Actually, it's more like the then mayor of Montreal (Coderre, ex-Federal Liberal minister) unilaterally and without consulting anyone came out against it after viewing a few crackpots crashing the National Energy Board hearings. Around Montreal, the views were split, at about 50/50 for or against the pipeline, but overall, in the whole province, the surveys I have seen were 60% in favour of the pipeline to 40 % against. So outside of Montreal,there was good support.
The provincial Liberal party, currently forming the government, quickly sided with the mayor of Montreal only because their strong base is located in the Montreal area.
Interestingly enough, the best argument in favour of the pipeline that got some traction outside of Montreal was that such pipeline would immensely reduce the number of rail tanker-cars transiting through their area (they remembered Lac Megantic). The mayor of Montreal - or most Montrealers, seem unaware that in excess of 100,000 such tanker cars of crude/oil transit through Montreal every year as it is, and this traffic is actually increasing. Most of it would be replaced by the pipeline. I know that the more quoted surveys allegedly show only about 35% overall support in Quebec, but those surveys - though largely quoted - were not found to be scientifically proper.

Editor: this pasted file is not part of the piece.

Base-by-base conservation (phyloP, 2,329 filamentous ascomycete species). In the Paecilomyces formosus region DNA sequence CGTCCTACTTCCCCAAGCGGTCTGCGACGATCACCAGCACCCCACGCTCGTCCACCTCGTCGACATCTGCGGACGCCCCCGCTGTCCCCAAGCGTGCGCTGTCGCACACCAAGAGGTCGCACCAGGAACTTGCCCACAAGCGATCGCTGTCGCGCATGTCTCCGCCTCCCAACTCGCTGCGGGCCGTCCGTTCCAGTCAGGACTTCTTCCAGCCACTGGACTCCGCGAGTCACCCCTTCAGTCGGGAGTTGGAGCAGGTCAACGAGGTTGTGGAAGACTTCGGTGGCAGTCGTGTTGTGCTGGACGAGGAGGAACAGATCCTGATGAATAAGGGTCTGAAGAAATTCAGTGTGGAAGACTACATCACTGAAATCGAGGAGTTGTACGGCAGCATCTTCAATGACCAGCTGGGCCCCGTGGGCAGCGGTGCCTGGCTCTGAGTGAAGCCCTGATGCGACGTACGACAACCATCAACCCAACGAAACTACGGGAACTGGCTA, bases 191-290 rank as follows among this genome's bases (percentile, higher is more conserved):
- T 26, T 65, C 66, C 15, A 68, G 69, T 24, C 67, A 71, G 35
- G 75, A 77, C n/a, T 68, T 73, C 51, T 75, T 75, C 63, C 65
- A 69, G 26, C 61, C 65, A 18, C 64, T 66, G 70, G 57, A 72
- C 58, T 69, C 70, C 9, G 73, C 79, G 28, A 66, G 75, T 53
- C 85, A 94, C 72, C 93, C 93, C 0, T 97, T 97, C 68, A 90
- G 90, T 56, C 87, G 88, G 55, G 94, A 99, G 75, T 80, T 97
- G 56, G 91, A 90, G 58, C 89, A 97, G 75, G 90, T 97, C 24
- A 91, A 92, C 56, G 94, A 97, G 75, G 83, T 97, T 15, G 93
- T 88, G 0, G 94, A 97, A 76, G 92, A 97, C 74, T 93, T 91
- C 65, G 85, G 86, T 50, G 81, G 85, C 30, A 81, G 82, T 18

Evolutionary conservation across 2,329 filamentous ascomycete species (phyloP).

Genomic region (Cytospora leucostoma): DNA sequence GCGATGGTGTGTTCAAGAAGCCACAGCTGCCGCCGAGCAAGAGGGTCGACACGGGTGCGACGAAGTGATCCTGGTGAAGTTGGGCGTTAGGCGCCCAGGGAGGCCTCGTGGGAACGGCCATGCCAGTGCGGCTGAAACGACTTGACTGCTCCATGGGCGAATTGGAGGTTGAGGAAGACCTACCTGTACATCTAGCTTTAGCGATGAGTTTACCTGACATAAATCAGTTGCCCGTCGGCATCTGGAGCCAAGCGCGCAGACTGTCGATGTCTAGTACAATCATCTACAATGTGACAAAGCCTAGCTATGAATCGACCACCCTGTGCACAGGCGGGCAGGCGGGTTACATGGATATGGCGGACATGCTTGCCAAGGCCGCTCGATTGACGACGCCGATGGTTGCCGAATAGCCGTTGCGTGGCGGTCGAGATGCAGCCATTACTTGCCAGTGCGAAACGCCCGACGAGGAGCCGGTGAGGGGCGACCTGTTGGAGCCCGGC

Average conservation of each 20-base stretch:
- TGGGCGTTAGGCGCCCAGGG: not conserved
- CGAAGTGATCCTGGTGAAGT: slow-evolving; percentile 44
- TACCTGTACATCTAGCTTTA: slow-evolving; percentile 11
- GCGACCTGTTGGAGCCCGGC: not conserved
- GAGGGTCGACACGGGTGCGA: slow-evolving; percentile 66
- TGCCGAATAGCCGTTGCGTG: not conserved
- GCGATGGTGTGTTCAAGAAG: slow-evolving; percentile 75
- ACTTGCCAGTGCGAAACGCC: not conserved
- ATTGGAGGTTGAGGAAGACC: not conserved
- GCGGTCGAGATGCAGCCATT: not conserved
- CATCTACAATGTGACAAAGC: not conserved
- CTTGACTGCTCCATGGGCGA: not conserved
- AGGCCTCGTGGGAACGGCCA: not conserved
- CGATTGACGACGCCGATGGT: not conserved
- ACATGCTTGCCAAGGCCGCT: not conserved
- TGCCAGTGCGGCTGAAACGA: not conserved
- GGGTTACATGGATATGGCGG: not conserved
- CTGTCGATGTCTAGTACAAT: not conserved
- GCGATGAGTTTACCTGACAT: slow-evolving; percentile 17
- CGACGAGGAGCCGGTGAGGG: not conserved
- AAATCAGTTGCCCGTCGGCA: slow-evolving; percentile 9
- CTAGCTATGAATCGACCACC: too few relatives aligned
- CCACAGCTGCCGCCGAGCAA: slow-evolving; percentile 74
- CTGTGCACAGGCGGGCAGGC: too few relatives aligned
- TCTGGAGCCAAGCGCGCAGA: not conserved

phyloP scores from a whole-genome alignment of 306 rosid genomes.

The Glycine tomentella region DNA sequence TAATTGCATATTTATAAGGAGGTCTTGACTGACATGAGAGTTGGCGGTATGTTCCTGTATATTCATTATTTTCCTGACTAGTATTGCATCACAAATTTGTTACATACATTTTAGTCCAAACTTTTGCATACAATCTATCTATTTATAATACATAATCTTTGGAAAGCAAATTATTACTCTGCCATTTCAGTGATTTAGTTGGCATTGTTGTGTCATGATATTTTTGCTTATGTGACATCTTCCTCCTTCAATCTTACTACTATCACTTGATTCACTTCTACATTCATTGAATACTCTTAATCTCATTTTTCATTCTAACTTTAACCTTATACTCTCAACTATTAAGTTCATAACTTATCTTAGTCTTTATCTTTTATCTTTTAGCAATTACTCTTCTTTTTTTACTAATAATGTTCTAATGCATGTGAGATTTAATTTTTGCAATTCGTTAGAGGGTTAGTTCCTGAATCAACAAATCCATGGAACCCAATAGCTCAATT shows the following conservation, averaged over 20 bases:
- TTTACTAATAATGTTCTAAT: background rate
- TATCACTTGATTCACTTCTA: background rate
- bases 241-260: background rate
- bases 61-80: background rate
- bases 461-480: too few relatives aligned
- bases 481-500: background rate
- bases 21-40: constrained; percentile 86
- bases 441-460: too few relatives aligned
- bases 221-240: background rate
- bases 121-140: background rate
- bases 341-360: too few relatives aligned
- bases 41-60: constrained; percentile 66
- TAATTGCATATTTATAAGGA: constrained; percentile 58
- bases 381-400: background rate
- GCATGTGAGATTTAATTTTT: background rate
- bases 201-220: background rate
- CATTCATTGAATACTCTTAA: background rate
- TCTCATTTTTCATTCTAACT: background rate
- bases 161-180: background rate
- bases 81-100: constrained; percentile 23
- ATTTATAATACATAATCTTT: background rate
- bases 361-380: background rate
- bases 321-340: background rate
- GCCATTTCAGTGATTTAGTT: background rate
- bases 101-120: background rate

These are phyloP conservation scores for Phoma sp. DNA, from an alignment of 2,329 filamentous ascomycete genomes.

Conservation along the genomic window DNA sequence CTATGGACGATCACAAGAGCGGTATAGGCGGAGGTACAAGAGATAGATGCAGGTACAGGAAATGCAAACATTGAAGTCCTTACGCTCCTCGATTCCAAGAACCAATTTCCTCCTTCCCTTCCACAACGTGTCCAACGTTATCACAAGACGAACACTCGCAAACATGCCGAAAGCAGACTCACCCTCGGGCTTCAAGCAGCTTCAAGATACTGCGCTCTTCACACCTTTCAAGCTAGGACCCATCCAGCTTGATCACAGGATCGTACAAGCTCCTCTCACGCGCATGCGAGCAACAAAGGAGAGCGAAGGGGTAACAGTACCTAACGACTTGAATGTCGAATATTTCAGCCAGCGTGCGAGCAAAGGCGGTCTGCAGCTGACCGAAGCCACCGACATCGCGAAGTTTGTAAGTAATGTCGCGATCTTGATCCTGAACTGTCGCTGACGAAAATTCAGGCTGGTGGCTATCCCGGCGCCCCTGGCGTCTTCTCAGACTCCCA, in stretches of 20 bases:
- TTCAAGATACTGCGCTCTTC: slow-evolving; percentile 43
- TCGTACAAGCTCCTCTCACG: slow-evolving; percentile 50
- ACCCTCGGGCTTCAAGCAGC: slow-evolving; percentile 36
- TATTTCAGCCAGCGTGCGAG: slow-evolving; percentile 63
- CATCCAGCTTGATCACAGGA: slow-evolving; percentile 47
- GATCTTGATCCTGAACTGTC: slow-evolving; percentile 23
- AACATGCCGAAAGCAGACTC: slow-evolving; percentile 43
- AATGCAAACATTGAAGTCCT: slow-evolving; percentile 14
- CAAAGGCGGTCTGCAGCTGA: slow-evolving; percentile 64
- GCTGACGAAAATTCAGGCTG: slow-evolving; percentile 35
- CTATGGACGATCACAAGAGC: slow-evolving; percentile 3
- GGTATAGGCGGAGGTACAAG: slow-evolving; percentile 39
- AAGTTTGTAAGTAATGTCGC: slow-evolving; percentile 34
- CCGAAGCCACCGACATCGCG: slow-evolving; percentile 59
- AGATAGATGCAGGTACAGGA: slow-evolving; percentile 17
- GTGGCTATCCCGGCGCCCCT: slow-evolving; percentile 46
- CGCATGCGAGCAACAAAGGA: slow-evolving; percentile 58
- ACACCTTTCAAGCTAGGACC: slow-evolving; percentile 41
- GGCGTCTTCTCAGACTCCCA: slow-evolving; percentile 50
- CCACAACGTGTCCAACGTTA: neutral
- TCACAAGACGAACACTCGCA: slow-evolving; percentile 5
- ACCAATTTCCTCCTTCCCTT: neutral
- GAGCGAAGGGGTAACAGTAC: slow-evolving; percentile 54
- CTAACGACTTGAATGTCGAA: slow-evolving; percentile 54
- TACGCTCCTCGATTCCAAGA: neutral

Moreover, the mayor of Montreal excuse for taking his position was, put mildly, bull. It was the danger to Montreal's water supply. The pipeline does not cross the St-Lauwrence anywhere upstream of Montreal's water supply's basin (Lake St-Louis, a lake on and part of the the River) It first crosses the Ottawa river a little west of the ON-QC border (this, if anything happens, would hold the actual oil West of the Carillon dam, with any overspill then being discharged into the River well east of Montreal, after going through the Deux-Montagnes lake - Milles-Iles and Des Prairies rivers.) Then, it recrosses the Saint-Lawrence near Quebec City.